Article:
Jonah Lehrer, mentioned here in previous posts, moved his website The Frontal Cortex to Wired. Its always a pleasure to read some intelligent and imaginative connections between culture and science, and Lehrer almost always does them. For example, you can read here his new post about money and happiness, an insightful sketch that supports some of Aristotle's, Schopenhauer's and Nietzsche's reflexions on happiness. Here the main argument:
What does experience-stretching have to do with money and happiness? The Liege psychologists propose that, because money allows us to enjoy the best things in life – we can stay at expensive hotels and eat exquisite sushi and buy the nicest gadgets – we actually decrease our ability to enjoy the mundane joys of everyday life. (Their list of such pleasures includes ”sunny days, cold beers, and chocolate bars”.) And since most of our joys are mundane – we can’t sleep at the Ritz every night – our ability to splurge actually backfires. We try to treat ourselves, but we end up spoiling ourselves.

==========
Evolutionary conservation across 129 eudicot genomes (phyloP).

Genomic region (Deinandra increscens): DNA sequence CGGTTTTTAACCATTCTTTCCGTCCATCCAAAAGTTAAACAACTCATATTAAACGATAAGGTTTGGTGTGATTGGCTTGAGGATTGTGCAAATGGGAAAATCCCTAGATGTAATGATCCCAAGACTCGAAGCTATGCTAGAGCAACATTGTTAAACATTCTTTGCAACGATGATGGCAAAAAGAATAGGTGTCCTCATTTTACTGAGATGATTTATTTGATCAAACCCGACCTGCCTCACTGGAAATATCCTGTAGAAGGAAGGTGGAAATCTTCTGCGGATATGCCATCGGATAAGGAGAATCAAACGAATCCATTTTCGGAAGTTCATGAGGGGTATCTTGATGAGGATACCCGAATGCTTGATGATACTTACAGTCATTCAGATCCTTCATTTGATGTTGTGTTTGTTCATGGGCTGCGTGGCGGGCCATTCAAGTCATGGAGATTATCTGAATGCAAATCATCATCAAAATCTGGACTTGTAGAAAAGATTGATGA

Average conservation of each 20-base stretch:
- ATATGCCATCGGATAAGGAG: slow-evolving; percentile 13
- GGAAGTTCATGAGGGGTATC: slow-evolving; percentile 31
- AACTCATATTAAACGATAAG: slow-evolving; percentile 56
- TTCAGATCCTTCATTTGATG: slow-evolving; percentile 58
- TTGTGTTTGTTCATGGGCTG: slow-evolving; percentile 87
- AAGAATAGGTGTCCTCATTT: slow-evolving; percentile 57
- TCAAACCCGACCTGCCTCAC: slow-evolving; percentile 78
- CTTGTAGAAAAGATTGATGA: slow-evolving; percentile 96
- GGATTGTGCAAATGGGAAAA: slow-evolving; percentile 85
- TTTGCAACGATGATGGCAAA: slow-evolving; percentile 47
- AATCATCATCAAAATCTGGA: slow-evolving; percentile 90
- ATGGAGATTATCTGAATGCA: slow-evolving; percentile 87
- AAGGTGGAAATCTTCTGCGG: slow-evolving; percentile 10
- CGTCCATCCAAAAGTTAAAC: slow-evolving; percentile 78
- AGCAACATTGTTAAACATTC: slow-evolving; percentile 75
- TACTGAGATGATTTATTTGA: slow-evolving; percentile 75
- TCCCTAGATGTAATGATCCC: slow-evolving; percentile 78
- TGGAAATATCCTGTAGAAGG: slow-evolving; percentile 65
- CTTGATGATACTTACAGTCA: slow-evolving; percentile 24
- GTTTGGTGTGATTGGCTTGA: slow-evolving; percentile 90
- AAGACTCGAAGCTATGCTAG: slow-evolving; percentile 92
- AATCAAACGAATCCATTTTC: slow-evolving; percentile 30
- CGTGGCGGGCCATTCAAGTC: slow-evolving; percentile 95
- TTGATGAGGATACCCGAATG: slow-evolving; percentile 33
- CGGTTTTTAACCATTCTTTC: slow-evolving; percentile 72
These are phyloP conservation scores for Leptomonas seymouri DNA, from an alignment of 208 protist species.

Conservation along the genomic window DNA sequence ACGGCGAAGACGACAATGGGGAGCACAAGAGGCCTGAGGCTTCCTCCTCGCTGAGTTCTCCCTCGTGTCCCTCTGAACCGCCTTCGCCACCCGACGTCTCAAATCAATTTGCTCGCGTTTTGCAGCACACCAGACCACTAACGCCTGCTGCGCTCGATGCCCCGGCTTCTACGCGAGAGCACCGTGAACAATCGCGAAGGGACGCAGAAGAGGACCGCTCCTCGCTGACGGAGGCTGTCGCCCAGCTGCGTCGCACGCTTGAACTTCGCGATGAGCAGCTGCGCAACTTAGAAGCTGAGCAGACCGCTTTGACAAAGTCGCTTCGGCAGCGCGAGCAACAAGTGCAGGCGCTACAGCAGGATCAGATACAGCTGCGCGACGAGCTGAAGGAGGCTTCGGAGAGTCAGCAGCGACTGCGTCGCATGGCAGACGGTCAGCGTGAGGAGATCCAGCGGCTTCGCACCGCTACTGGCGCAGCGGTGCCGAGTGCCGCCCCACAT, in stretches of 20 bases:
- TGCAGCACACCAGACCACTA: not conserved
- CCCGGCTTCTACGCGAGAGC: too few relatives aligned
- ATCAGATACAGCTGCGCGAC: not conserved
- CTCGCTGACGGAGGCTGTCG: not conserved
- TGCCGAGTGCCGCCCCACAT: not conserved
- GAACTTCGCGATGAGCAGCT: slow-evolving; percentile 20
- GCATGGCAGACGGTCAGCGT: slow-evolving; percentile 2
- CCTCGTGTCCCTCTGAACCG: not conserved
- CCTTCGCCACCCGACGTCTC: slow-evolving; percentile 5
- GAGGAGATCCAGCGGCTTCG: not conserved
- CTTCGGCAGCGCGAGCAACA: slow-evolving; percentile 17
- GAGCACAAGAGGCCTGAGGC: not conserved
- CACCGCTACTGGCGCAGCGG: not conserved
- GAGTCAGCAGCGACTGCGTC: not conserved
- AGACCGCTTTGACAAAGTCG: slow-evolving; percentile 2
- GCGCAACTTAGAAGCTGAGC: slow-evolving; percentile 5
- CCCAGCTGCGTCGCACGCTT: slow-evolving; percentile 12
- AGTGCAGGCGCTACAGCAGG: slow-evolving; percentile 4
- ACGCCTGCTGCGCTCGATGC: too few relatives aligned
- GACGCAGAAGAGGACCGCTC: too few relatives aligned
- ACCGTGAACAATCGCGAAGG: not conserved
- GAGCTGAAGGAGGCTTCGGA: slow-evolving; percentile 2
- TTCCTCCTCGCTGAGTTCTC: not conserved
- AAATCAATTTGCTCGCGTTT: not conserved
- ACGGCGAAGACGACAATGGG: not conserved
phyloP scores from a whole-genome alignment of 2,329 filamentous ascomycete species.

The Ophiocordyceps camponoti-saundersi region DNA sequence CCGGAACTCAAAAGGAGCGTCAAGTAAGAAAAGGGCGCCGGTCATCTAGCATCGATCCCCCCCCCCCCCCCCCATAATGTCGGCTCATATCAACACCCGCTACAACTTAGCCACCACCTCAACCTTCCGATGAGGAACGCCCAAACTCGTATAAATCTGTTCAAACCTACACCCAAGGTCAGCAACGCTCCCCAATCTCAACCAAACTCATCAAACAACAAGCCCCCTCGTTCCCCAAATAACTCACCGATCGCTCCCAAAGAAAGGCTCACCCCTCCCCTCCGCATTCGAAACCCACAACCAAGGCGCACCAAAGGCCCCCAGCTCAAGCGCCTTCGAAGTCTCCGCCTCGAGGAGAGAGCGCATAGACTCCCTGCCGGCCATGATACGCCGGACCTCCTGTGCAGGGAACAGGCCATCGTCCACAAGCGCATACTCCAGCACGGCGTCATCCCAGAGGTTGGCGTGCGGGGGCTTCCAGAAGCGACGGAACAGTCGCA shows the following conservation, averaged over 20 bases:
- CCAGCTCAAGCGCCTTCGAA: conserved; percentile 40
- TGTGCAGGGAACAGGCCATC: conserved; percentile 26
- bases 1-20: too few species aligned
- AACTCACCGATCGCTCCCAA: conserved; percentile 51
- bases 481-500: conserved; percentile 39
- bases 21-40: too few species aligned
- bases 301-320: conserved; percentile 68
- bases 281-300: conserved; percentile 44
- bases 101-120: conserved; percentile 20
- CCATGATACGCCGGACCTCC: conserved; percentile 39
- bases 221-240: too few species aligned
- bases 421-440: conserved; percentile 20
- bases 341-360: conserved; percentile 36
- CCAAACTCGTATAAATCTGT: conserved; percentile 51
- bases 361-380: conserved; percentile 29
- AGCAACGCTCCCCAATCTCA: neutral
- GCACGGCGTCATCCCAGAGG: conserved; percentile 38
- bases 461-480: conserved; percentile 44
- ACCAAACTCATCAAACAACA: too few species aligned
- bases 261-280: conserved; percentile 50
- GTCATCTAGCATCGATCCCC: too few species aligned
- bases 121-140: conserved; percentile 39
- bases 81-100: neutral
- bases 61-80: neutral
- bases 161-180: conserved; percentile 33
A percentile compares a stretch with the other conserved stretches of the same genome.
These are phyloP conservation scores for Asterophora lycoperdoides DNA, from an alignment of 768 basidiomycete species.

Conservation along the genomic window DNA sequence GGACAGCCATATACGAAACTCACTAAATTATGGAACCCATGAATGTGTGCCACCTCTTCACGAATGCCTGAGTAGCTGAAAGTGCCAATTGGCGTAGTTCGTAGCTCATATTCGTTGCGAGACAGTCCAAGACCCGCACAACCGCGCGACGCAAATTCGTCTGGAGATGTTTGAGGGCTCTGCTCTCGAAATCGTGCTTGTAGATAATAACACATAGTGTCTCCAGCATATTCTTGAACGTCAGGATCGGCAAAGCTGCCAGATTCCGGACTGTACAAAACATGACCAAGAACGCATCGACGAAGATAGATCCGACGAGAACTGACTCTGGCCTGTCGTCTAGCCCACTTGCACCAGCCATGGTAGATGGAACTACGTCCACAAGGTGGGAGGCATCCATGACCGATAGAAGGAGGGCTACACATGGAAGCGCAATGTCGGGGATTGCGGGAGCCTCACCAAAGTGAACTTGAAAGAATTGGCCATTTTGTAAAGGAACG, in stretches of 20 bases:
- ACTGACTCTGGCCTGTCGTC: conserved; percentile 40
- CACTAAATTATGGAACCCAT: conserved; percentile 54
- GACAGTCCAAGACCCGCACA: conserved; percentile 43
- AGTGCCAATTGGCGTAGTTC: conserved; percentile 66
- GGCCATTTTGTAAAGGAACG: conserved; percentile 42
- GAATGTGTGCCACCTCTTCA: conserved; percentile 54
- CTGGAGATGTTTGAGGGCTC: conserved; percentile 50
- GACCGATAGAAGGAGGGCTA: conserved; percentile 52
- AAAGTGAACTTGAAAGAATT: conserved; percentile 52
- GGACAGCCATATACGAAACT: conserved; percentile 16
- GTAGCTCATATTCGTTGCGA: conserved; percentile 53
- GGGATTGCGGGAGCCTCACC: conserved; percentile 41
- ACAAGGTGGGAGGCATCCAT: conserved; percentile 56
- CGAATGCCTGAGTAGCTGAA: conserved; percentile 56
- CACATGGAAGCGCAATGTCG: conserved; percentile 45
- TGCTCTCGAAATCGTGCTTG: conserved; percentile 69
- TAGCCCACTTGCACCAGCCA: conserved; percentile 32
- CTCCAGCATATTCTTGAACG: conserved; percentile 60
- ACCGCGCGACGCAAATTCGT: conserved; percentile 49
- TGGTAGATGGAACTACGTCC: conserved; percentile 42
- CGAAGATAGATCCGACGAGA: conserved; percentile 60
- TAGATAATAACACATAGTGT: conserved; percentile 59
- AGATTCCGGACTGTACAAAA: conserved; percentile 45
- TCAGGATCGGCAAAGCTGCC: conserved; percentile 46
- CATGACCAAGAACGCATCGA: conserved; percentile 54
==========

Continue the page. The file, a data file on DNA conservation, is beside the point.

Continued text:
This makes stronger my conviction about the paradoxical fortune of my involuntary poverty. Or, perhaps, it only excuses it.